YOU ARE HERE: LAT HomeCollections

The World

`Bird Flu Psychosis' Is Catching

Despite efforts of health officials, anxiety is spreading with the virus in Western Europe.

February 18, 2006|Livia Borghese and Jia-Rui Chong | Special to The Times

Western Europe has been preparing for months for the arrival of bird flu, with health officials urging calm in the face of the spreading virus.

Apparently, some people weren't listening very well.

"The feathered death -- it has landed," blared a headline from the Berlin tabloid BZ.

"Bird flu psychosis," was how Italian television channel Rai News 24 described the national mood.

The lethal bird flu, known as H5N1, crossed into Western Europe this week for the first time with the discovery of infected birds in Italy, Greece, Germany and Austria. On Friday, France reported it had a probable case of bird flu in a dead duck.

Since first emerging in Hong Kong in 1997, the virus has spread across Asia; it reached Turkey in October. European health officials prepared emergency plans and began getting the word out that the virus only rarely infected humans.

Despite their reassurances, the reality of the virus' arrival has sent parts of the continent into hyperventilation.

Since the beginning of the week, the Italian Health Ministry reported, it has received more than 13,000 phone calls to a special bird flu hotline to report dead birds or ask for advice.

Health Minister Francesco Storace on Monday toured the southern provinces where infected swans had been found.

"We have to keep calm," he said, the Italian media reported. "The problem is restricted to wild waterfowl. The illness has not affected poultry, and we can continue to eat chicken."

Nevertheless, poultry sales have plunged 70%.

The Italian Farmers Confederation published the results of a national poll showing that eight of 10 consumers said they would not buy chicken, even though thorough cooking destroys the virus.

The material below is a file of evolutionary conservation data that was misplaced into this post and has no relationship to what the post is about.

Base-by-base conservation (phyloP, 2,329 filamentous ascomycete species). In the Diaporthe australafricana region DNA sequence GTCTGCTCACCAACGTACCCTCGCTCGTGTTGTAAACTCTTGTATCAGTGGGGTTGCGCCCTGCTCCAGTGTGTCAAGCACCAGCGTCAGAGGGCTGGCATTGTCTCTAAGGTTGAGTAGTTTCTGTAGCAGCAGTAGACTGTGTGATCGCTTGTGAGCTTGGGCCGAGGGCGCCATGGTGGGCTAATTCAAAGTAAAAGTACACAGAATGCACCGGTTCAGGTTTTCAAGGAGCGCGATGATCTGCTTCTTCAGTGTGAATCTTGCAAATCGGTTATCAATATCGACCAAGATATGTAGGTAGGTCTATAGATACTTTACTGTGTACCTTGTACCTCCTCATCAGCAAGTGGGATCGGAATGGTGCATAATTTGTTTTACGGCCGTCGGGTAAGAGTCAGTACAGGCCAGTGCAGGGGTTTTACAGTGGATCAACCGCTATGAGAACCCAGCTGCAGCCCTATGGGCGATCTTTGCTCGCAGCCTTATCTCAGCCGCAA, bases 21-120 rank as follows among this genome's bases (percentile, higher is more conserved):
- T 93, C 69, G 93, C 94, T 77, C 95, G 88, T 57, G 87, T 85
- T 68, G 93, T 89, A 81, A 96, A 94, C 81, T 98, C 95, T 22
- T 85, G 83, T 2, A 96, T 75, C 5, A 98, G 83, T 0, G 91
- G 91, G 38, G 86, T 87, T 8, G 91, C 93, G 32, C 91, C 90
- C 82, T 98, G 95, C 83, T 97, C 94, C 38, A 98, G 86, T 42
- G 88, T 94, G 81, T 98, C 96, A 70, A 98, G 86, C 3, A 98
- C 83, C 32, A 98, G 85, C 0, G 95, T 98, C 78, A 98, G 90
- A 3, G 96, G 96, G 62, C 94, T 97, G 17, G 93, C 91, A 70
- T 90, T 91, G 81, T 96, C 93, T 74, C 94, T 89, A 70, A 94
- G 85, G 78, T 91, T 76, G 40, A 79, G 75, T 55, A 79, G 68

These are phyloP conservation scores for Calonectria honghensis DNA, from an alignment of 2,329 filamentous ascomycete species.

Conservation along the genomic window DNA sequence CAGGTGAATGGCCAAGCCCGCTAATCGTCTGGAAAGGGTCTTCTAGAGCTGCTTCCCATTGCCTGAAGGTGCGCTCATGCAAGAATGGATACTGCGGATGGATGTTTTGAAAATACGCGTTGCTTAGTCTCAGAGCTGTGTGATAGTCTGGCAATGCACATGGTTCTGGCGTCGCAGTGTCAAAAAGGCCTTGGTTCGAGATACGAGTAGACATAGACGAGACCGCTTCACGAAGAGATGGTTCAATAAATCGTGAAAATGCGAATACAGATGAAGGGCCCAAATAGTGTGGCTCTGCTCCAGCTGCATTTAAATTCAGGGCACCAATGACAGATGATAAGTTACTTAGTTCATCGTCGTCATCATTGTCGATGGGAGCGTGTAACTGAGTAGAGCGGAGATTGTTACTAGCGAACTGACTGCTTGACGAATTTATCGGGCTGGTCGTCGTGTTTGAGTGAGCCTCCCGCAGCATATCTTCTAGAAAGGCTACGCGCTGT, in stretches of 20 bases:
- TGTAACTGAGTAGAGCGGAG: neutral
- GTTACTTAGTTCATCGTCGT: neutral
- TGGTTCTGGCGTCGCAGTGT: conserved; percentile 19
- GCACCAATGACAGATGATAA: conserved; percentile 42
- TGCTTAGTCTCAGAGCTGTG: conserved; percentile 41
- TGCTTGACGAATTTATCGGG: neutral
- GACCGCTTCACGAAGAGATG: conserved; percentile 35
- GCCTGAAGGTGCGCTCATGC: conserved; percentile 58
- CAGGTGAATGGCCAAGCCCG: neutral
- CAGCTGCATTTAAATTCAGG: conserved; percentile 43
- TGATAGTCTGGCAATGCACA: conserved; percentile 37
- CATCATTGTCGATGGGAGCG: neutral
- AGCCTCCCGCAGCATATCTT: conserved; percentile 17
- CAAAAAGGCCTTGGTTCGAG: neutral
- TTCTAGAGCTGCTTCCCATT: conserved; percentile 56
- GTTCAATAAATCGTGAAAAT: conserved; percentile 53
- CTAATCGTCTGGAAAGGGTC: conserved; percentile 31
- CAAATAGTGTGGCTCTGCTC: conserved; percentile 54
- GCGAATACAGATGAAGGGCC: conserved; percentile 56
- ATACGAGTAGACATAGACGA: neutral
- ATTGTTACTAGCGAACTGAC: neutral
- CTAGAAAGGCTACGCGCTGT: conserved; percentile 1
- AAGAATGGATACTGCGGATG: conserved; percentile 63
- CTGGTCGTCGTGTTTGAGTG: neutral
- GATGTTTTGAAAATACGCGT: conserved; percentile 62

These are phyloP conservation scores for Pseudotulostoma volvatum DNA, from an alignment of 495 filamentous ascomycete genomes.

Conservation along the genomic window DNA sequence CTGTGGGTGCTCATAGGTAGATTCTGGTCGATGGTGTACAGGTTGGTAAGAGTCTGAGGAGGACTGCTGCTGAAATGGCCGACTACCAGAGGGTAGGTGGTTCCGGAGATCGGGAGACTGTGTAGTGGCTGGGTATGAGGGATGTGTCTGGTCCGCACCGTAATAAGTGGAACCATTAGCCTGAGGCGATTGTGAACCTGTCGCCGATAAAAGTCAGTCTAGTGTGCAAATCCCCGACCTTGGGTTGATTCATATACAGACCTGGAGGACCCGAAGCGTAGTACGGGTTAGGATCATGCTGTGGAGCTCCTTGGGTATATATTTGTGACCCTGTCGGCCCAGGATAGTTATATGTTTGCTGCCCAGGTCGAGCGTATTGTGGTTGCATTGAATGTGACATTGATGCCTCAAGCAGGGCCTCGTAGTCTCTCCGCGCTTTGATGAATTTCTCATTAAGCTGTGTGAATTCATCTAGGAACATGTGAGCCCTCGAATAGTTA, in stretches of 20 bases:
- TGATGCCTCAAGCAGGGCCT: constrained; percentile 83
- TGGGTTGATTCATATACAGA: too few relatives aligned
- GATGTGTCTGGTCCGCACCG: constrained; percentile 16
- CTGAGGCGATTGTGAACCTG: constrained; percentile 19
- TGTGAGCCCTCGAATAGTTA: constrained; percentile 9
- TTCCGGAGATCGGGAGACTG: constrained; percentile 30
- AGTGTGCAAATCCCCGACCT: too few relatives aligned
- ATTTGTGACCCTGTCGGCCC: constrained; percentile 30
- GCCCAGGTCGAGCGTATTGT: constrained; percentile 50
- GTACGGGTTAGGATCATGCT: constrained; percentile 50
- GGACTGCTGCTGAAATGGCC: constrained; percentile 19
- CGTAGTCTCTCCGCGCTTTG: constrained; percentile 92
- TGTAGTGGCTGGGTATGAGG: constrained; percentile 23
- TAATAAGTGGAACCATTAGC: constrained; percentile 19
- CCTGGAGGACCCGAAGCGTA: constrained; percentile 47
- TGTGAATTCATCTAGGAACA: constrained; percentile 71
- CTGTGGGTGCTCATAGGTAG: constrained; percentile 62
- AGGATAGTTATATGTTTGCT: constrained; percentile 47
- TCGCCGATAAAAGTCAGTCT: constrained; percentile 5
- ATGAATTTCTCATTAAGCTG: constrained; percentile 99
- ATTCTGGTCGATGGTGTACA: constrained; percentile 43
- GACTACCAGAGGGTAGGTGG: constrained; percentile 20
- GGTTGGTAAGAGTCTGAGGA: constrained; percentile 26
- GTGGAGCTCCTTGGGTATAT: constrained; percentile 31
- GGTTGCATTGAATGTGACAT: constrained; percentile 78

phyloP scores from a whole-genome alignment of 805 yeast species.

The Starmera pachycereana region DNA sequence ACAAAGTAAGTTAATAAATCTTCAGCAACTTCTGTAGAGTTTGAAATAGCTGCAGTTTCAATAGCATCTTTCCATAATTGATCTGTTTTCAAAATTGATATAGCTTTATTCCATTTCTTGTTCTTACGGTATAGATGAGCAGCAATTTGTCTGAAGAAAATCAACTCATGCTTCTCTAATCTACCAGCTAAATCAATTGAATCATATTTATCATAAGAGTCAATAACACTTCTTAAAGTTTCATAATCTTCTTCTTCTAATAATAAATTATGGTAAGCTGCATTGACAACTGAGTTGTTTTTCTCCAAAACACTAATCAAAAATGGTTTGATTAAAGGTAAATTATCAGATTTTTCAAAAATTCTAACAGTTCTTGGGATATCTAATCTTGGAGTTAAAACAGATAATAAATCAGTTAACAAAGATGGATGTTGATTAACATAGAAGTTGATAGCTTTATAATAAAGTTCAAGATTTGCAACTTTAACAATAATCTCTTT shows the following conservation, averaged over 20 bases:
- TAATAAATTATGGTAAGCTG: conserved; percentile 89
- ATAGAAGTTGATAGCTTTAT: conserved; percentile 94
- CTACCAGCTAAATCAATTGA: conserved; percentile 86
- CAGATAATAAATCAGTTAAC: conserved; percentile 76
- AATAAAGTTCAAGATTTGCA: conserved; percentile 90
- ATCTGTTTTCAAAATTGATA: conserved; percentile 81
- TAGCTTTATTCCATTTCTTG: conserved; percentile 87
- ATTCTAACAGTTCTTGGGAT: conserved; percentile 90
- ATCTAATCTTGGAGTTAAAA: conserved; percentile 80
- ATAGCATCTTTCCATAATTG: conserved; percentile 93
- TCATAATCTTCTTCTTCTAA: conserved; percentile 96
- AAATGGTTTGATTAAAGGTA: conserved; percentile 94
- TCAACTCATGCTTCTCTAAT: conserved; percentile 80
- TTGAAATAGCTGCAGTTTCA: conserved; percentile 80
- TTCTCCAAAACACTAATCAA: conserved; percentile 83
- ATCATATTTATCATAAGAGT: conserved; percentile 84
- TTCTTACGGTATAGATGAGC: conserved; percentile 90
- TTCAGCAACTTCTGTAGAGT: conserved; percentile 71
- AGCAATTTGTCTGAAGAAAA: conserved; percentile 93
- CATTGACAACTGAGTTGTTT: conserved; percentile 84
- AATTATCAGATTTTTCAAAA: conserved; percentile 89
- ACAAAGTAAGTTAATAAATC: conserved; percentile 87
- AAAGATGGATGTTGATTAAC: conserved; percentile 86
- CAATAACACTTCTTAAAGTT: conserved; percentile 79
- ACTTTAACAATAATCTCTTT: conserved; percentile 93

Umberto Borelli, head of the confederation's animal production department, said the economic damage had been "dramatic."

"We are losing every day 6 million euros, over $7 million," he said.

Italians are saying the virus already has taken its first human victims.

In Gozzano, a village in the Veneto region where 50% of all the country's farms are concentrated, Claudio Rubello, a 49-year-old trucker, killed his wife and child and slit his own throat Sunday after losing his job delivering chickens.

"He was very worried because we told him there'd be less work because of the crisis," a trucking company official told the newspaper La Repubblica.

The virus has infected 169 people in seven countries, killing 91, according to the World Health Organization. Scientists are worried that more human infections could allow the virus to mutate into a form that would be easily transmissible to people, leading to a pandemic.

No human cases have been reported in Western Europe, said Maria Cheng, a WHO spokeswoman in Geneva.

She said Western Europe has a solid public health infrastructure and probably could respond to outbreaks more quickly than governments in Africa, Asia and the Middle East, where the virus infected humans.

In Germany, officials mobilized to counter the anxiety over the virus.

Authorities reported that two swans and a goshawk died of bird flu on the Baltic island of Ruegen, near the village of Trent. A German lab later confirmed that 10 other wild birds had the disease.

Horst Seehofer, minister for agriculture and consumer protection, addressed parliament Thursday on bird flu. He ordered poultry breeders to immediately take all animals into indoor coops and he banned poultry markets.

Mohamed Hafez, head of the Institute for Poultry Diseases at the Berlin Free University, told the German news agency DPA, "Everybody is afraid now, but there is no reason for panic. We have to keep cool now and react in an appropriate way."

In some parts of Western Europe, reaction to the first confirmed cases of bird flu has not been dramatic.

Austrian authorities ordered restrictions on poultry sales and prohibited bird markets and pheasant hunting only in areas they deemed "high risk."

Ulrich Herzog, bird flu coordinator for the Austrian Ministry of Health, said the Alps are a "natural barrier" for migratory birds, so "it's not very likely that the whole country will be affected by bird flu."

At Naschmarkt, the vast outdoor market in Vienna, butchers have complained that "chickens are staying on the shelf," said Ernestine and Josef Ramseidl, owners of the Gockelhahn, the biggest poultry retailer in the market.

But overall, there has been little decline in Austrian poultry sales. At Billa and Spar, two large supermarket chains, representatives reported small reductions in poultry buying but "nothing dramatic."

The country's biggest chicken restaurant chain, the Wienerwald, has not seen any decline in demand and reported that tourists and area residents locals were still ordering chicken.

"The only one that has flu here is me," grumbled one waiter.


Special correspondent Borghese reported from Rome and Times staff writer Chong from Los Angeles. Times staff writers Alissa J. Rubin and Elisabeth Penz in Vienna and Christian Retzlaff in Berlin contributed to this report.

Los Angeles Times Articles